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“Dear Diary…” Fight or Fit-West Side Academy. Week 2.

May 11, 2011

West Side Academy

Dear Diary…

When Nelson Mandela was young he learned how to be a man from his father.  Not through engaging in dialogue and questions but through reverential observation and emulation.  This is how I chose to enter this session at West Side Academy.  I chose to observe while other students grappled for most of the class.  I watched as people paired up and took turns with different exercises.  First was one (of many) way to break guard.    The guard position is when your opponent has his legs wrapped around your lower torso and they are locked at the ankles.  From here, your opponent can attempt some different submissions depending on their skill set.  Your goal is to break the guard and maneuver into a more dominant position so you can hit, kick, knee, or submit your opponent.  After everyone worked on this move (I practiced a couple times), we were taught some take downs.  One from a face to face position, and another one if you could slip behind your opponent and take them down backwards.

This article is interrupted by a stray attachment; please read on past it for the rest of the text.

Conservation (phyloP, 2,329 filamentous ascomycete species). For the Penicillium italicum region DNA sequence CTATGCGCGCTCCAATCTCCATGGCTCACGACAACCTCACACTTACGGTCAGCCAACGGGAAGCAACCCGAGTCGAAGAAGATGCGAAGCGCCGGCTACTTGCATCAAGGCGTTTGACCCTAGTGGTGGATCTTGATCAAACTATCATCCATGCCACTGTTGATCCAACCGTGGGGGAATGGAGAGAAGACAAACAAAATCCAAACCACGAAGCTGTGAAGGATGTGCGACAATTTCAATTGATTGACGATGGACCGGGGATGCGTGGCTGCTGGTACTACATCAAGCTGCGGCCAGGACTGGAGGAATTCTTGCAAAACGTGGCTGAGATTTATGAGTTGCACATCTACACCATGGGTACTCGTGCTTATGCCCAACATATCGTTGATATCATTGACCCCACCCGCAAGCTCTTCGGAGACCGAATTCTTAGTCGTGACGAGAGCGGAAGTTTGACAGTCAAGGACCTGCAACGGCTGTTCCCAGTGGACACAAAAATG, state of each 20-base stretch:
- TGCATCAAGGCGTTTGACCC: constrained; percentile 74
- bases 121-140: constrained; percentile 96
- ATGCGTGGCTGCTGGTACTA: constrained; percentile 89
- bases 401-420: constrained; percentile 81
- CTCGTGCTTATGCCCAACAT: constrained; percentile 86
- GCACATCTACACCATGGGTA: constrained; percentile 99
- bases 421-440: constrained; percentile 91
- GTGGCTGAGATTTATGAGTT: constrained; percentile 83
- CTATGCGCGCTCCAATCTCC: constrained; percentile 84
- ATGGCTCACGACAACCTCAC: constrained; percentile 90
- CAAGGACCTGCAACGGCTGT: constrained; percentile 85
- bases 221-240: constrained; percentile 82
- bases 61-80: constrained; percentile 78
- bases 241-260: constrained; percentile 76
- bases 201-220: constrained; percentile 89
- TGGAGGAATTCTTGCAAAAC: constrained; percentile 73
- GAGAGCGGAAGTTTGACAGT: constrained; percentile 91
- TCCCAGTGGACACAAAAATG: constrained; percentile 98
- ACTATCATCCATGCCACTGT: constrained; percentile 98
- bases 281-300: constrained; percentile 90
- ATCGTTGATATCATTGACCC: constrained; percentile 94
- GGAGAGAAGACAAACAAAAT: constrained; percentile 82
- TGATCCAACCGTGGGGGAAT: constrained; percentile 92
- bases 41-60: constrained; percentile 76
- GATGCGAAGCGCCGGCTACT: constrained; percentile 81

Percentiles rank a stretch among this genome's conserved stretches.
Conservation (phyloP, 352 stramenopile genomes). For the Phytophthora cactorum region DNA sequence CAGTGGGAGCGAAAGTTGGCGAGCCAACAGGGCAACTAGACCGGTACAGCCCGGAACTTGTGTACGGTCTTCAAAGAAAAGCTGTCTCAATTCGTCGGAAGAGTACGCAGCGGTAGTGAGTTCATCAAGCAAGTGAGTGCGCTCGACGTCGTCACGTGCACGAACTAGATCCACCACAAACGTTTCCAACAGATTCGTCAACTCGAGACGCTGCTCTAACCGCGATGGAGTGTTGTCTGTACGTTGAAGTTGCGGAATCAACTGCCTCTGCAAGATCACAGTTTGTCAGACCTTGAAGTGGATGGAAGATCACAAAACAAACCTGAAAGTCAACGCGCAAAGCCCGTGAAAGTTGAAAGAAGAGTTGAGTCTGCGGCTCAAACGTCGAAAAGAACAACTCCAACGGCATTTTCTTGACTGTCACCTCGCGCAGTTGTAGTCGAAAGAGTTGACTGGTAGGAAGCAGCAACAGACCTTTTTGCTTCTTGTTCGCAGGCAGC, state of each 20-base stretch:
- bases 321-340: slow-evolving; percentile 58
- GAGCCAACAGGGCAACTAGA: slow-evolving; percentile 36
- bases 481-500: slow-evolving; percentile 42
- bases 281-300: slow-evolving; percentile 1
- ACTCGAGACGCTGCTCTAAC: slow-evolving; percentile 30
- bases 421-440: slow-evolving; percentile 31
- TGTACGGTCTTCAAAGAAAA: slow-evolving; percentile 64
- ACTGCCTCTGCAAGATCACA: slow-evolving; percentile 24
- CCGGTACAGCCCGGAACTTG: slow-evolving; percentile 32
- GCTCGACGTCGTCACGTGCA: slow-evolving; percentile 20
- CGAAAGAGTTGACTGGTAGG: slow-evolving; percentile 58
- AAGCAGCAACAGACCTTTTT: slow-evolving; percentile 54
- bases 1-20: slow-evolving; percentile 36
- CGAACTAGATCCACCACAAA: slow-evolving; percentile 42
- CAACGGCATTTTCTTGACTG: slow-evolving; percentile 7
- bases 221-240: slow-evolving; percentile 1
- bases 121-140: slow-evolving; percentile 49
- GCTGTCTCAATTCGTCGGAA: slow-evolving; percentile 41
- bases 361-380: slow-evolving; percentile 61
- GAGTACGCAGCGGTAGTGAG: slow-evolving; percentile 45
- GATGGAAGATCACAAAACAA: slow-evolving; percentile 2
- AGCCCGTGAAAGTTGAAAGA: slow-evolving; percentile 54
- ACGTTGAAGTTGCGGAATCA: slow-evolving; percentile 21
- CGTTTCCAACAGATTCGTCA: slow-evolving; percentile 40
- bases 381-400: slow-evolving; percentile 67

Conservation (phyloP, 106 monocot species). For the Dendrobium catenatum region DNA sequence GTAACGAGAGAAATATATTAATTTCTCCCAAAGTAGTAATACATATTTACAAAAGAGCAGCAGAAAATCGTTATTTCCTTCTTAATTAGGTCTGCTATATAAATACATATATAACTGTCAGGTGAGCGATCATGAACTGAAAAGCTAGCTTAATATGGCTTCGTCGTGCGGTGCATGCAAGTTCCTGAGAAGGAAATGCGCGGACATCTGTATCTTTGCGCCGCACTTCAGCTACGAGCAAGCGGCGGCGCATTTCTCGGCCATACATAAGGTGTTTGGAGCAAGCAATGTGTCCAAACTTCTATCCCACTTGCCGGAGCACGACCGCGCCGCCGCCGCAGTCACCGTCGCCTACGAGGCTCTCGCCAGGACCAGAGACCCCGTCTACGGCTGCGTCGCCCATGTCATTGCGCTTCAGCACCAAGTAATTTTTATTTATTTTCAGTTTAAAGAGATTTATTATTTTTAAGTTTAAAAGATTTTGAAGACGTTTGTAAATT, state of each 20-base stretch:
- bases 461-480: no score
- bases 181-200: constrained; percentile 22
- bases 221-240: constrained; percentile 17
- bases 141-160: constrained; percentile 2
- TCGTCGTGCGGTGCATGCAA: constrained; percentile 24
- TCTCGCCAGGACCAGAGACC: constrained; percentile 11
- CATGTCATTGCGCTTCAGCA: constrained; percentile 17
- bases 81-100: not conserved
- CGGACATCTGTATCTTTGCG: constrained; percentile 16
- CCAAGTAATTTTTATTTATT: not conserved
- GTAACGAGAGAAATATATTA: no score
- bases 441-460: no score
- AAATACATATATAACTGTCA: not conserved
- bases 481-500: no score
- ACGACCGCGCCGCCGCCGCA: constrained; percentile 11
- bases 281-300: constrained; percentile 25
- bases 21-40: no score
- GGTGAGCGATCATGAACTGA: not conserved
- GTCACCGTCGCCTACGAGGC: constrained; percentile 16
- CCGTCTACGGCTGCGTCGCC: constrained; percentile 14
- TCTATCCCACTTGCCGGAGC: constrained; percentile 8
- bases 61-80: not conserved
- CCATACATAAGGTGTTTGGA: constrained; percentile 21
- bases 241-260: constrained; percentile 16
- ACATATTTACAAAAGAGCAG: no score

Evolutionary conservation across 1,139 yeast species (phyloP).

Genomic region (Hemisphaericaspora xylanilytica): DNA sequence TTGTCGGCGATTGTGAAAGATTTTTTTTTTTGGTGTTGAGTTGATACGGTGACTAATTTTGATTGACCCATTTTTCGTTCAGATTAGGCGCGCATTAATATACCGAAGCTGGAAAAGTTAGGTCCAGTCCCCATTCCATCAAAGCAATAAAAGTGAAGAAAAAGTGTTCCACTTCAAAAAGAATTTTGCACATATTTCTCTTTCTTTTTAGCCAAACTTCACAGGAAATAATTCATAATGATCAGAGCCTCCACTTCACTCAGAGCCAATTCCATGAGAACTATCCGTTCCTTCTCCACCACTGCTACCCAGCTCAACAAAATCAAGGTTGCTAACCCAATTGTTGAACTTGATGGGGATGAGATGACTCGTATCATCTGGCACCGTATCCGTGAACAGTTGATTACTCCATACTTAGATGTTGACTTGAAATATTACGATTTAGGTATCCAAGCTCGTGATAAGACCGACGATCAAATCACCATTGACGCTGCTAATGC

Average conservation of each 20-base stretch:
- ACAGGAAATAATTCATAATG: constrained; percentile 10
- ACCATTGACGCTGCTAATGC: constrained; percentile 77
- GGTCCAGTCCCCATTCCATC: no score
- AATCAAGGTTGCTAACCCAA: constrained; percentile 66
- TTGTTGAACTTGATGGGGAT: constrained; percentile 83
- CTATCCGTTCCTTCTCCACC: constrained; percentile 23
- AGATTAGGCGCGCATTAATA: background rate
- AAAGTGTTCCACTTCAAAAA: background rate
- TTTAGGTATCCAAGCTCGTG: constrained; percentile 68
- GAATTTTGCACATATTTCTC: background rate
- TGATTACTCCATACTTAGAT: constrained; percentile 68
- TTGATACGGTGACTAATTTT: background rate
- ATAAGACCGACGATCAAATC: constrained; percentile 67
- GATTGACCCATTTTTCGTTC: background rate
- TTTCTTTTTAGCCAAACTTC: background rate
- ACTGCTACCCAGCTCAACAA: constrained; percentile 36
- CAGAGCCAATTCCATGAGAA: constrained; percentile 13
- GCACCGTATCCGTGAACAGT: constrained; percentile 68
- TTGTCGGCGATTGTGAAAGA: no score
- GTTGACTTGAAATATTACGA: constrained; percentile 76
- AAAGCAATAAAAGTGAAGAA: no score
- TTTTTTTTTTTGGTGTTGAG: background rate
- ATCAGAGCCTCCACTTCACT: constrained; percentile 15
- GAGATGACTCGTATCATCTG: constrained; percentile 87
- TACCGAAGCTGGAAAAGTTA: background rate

Our instructor was Patrick.  He was skinnier than some other instructors but, after a few demonstrations, I could tell he was a fierce fighter and his size only helped him with quickness.  This is what I have learned to respect about MMA and Jiu-Jitsu:  The winner is not the biggest or the strongest; it is the one who uses the most skill, intelligence, technique, and leverage.  It is not a sport of sheer power and violence like one might guess at first glance.  It involves strategy, experience, and courage (and maybe in some cases a loose screw).

It was helpful to take a class and mostly observe.  Of course, hands-on is always the best way to learn, but it is important to sit back and evaluate what you are being taught.  There is no pressure to do anything you don’t feel comfortable with at West Side Academy.  I also recommend a mouth guard to the beginner and some gloves if you intend to stick with any training.

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